Striking SASSA staff affiliated to the National Health and Allied Workers Union will return to work on Monday. This comes after agreement was reached between the union and Minister of Social Development Susan Shabangu on 10 October, hours after staff at SASSA office across the country commenced what they said would be a total shutdown.
Nehawu announced the strike on Monday, saying it was as a result of SASSA management’s refusal to resolve the challenges brought about by the migration of the Social Grant Payment System from Cash Paymaster Services [CPS] to the South African Post Office [SAPO].
In the statement posted on their website, NEHAWU said the full blown strike would begin on 10 October 2018. “On Wednesday the total shutdown will begin which shall halt all SASSA operations until our demands are fully met,” the union said.
Their demands are for the biometric enrolment of beneficiaries to be suspended and consultation to be prioritised on it; job evaluation in grants administration to be undertaken and for the option for certain employees to perform biometric enrolment, subject to the job evaluation results.
Nehawu said staff were trained to perform biometric enrolment for beneficiaries instead of biometric identity access and management.
Responding earlier this week to the strike threat, acting SASSA CEO Abraham Mahlangu said affected staff members had been provided with training to enable them to perform biometric enrolment.
The Post Office said the strike by SASSA employees at branches across the country would not affect the payment of October social grants and that recipients should go to the payment sites in their areas on the scheduled dates.
“Post Office outlets nationally are also making payments and operating normally,” the Post Office said in a media statement on 10 October 2018.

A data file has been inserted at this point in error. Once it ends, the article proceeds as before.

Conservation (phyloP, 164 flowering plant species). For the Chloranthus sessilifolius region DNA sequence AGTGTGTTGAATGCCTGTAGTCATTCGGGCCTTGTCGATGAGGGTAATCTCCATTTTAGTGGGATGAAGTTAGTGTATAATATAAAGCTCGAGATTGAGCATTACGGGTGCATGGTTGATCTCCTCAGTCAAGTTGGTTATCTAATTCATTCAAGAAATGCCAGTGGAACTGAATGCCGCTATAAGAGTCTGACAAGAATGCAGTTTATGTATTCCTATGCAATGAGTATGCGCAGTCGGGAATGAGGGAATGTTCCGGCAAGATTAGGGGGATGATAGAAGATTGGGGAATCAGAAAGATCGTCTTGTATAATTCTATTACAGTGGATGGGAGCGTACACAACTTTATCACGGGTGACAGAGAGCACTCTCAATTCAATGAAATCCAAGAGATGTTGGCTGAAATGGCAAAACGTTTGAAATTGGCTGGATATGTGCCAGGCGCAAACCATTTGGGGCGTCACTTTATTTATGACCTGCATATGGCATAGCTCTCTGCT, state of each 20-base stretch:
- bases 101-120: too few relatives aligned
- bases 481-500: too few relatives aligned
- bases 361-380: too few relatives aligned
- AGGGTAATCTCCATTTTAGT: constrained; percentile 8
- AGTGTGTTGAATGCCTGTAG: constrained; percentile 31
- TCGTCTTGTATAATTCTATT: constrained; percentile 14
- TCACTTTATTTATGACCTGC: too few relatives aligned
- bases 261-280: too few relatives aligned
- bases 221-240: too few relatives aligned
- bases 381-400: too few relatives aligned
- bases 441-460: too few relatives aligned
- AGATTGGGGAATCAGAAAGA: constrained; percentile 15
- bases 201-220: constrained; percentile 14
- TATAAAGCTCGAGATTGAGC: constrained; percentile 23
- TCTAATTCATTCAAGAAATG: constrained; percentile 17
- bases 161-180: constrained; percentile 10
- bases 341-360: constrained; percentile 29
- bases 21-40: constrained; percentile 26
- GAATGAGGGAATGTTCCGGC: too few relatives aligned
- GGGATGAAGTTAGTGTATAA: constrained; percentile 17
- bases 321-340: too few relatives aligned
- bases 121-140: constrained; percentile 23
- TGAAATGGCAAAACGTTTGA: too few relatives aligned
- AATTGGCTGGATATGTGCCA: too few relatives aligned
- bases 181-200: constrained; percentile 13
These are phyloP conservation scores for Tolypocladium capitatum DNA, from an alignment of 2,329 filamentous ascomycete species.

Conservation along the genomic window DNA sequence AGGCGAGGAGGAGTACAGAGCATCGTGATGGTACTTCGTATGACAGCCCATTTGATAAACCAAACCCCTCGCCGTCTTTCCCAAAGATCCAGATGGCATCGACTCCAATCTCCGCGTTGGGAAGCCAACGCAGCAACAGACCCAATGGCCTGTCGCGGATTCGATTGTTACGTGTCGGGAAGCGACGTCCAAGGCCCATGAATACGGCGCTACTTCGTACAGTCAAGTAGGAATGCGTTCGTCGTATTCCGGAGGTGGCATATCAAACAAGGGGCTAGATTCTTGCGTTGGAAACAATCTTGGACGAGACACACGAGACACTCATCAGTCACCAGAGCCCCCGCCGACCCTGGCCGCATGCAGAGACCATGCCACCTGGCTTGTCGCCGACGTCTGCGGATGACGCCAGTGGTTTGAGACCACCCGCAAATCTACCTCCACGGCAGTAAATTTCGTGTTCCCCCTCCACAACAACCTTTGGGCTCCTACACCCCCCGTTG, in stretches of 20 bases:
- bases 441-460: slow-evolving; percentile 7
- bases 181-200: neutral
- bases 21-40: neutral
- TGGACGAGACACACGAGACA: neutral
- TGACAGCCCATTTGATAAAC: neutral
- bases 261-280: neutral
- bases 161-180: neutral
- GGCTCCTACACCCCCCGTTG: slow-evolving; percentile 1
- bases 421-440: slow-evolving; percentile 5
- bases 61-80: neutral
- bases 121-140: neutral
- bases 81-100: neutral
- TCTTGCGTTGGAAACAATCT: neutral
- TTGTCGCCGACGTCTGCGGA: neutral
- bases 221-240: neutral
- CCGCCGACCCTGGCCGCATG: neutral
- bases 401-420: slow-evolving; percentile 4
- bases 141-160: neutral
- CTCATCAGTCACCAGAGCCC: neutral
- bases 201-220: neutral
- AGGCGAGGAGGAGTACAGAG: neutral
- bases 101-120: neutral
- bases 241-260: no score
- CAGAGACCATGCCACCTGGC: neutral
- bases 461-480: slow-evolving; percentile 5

The Post Office said it had already completed paying 86% of the 6.7 million social grants recipients that were on its October payment file.
At the Agency’s Makhanda (Grahamstown) offices 13 employees embarked on strike action.
SASSA eastern Cape spokesperson Luzuko Qina said the strike was illegal.
“The agency views the strike as illegal therefore unprotected as in terms of section 64(d) of the Labour Relations Act, it does not meet the (7) day period as stipulated in the provision,” Qina said. “The agency in the region issued a circular informing all staff in the region about the status of the strike action as explained above.”
Grahamstown SASSA’s local office has a total of 19 permanent staff and 2 contract workers, Qina said, and it services approximately 60 clients daily.
Nehawu shop steward at the Makhanda (Grahamstown) branch of SASSA Elton Dawuti said their was a peaceful strike, clients inside were being assisted and the strikers were not preventing the public from entering the building.
“Staff who belong to other unions are working,” Dawuti said. He said those striking wanted their voices heard.
“SASSA staff must be capacitated to take over payments in a holistic way,” Dawuti said.